So if you are a fan of Thai entertainments, you could probably hear a person uses different word as a first person pronoun. For example, Sômsôm (in Hormones Season 3) says "rao" in front of Phálá (her boyfriend), "kū" in front of her gang members, and "nū̌" with Phálá's grandmother.
Ā̀ttàmā (อาตมา; Buddhist/masculine) is used by the Buddhist monks only.
Kràphǒm (กระผม; official/masculine) is used in highly official ceremonies or for reporting anything in military.
Khâphájā̂o (ข้าพเจ้า; formal/neutral) is used in any formal ceremonies like the funeral.
Khā̂phráphútthájā̂o (ข้าพระพุทธเจ้า; royal/neutral) is used in royal ceremonies.
Kràmɔ̀m (กระหม่อม) is more royal.
Mɔ̀mchǎn (หม่อมฉัน) is more royal.
Well... I don't really know in what occations we used these words exactly.
How to say "Thank You" in Thai?
Thank you very much for reading my article. The word "Thank you" in Thai is also very difficult to use because you have to think about the situation before choosing the right one. Although the most popular one is "khòp khun", but it is less commonly used.
Alright, let's start from the base word, khòp khun (ขอบคุณ; base word). This word is a little bit too polite for using with friends. Anyway, we need to use this word in any occasions that require some respect, and we (most likely) need khráp (for male) or khà (for female) at the end. Making it "khòp khun khráp" or "khòp khun khà".
To make it even more polite, you have to add phrá (พระ) at the middle of it, making it "khòp phrá khun khráp/khà" (ขอบพระคุณครับ/ค่ะ; polite).
To add 'very much', the adjective mā̂kmā̂k is added. Finally, you have "khòp (phrá) khun mā̂kmā̂k khráp/khà" (ขอบ(พระ)คุณมากๆ ครับ/ค่ะ; thank you very much).
To add a little bit more politeness, usually used in the formal announcements or with customers, you would find yourself better to use "khō̌ khòp phrá khun thân _(name or position, e.g. lū̂k khā́ ~ customer)_ pen yā̀ng sū̌ng" (ขอขอบพระคุณท่าน_(ลูกค้า)_เป็นอย่างสูง; very polite).
But among friends, you don't use these words. What you normally use (as the base word) is "khòp jai" (ขอบใจ; casual - base word). And keep in mind that Thais do not use khráp or khà with friends, so you use khòp jai alone. The suffixes for using with friends will be introduced later.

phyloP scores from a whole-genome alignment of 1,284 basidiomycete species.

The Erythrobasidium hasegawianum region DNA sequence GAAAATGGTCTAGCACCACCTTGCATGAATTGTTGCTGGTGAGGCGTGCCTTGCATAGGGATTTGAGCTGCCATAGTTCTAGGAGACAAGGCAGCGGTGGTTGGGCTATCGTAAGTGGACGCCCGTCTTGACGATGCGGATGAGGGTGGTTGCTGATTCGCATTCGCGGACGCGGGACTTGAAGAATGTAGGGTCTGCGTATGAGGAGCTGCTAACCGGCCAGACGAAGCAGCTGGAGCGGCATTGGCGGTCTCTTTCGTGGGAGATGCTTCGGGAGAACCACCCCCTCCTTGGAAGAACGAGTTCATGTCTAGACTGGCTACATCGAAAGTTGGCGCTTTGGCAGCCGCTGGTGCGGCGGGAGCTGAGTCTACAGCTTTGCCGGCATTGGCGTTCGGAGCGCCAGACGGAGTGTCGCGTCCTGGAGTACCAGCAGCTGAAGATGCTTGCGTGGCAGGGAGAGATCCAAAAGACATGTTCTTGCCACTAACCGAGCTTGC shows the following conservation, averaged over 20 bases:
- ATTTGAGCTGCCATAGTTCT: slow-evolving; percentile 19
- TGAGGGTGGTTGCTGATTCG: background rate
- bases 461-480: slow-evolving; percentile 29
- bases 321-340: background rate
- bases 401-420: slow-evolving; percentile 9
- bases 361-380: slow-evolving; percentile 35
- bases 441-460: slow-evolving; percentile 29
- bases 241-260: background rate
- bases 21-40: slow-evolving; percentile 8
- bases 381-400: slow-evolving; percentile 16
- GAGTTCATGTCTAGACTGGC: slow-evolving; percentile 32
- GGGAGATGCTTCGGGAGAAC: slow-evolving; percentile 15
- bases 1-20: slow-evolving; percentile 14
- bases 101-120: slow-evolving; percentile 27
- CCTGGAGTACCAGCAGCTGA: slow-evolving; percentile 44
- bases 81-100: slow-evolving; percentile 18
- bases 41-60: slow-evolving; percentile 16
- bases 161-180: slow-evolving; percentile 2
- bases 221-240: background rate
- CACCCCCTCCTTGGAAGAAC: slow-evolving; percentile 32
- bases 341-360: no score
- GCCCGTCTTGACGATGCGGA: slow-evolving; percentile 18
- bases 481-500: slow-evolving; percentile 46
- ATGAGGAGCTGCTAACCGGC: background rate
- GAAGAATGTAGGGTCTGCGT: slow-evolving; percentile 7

Anyway, khòp jai is too long, so in some situations, we use "jai" (ใจ; casual). Short and easy. We can also add the second-person pronoun like mueng (มึง) or kāe (แก) after jai to separate it with another adjective (e.g. mā̂kmā̂k) and other suffixes. Alternatively, if mueng or kāe is absent, it can be the last word, too!
Please note that kāe is more feminine.
And here are the list of adjectives and suffixes that you can add. The list can go on and on infinity, anyway.
With this list, we can construct the "thank you" word in Thai by using the following template: (khòp) + jai + (mueng/kāe) + (adjective) + (suffix) + (mueng/kāe). For example:
How about "I'm Sorry"?
To apologize someone in Thai is much easier. The base word is thō̂t (โทษ; base word), shorten from khō̌ thō̂t (ขอโทษ; formal base word). We can make more polite by adding the very same khráp (for male) and khà (for female), making it khō̌ thō̂t khráp/khà (ขอโทษครับ/ค่ะ; polite).
But if the situation requires you to be even more polite, you have to use khō̌ àphai khráp/khà (ขออภัยครับ/ค่ะ; more polite). Some (another set of) suffixes can also be added here, but much less choices can be selected from. For example, you may hear restaurant's waiters or waitresses say khō̌ àphai dûai ná khráp/khá (ขออภัยด้วยนะครับ/คะ; polite, softer). Please note that if khà follows ná, it is changed to khá.
But if the situation requires you to be fucking even more and more polite, we suggest you copy this one: krā̀p khō̌ àphai thân _(name or position, e.g. lū̂k khā́ ~ customer)_ pen yā̀ng sū̌ng (กราบขออภัยท่าน_(ลูกค้า)_เป็นอย่างสูง; very polite).
People can still go more polite, but here we should spend more times on the words that Thais normally use every day. The list of suffixes is not as long as that of thank you, and here it is.
And we mix them, like before:
So... do you still want to speak Thai? No! I don't want you to use it wrongly and it's very difficult to use the correct one. I myself, despite the fact that I grew up there and spent 24 years in Thailand, I don't think that I can use them correctly. So... Don't risk yourself by speaking Thai a lot because you may end up badly.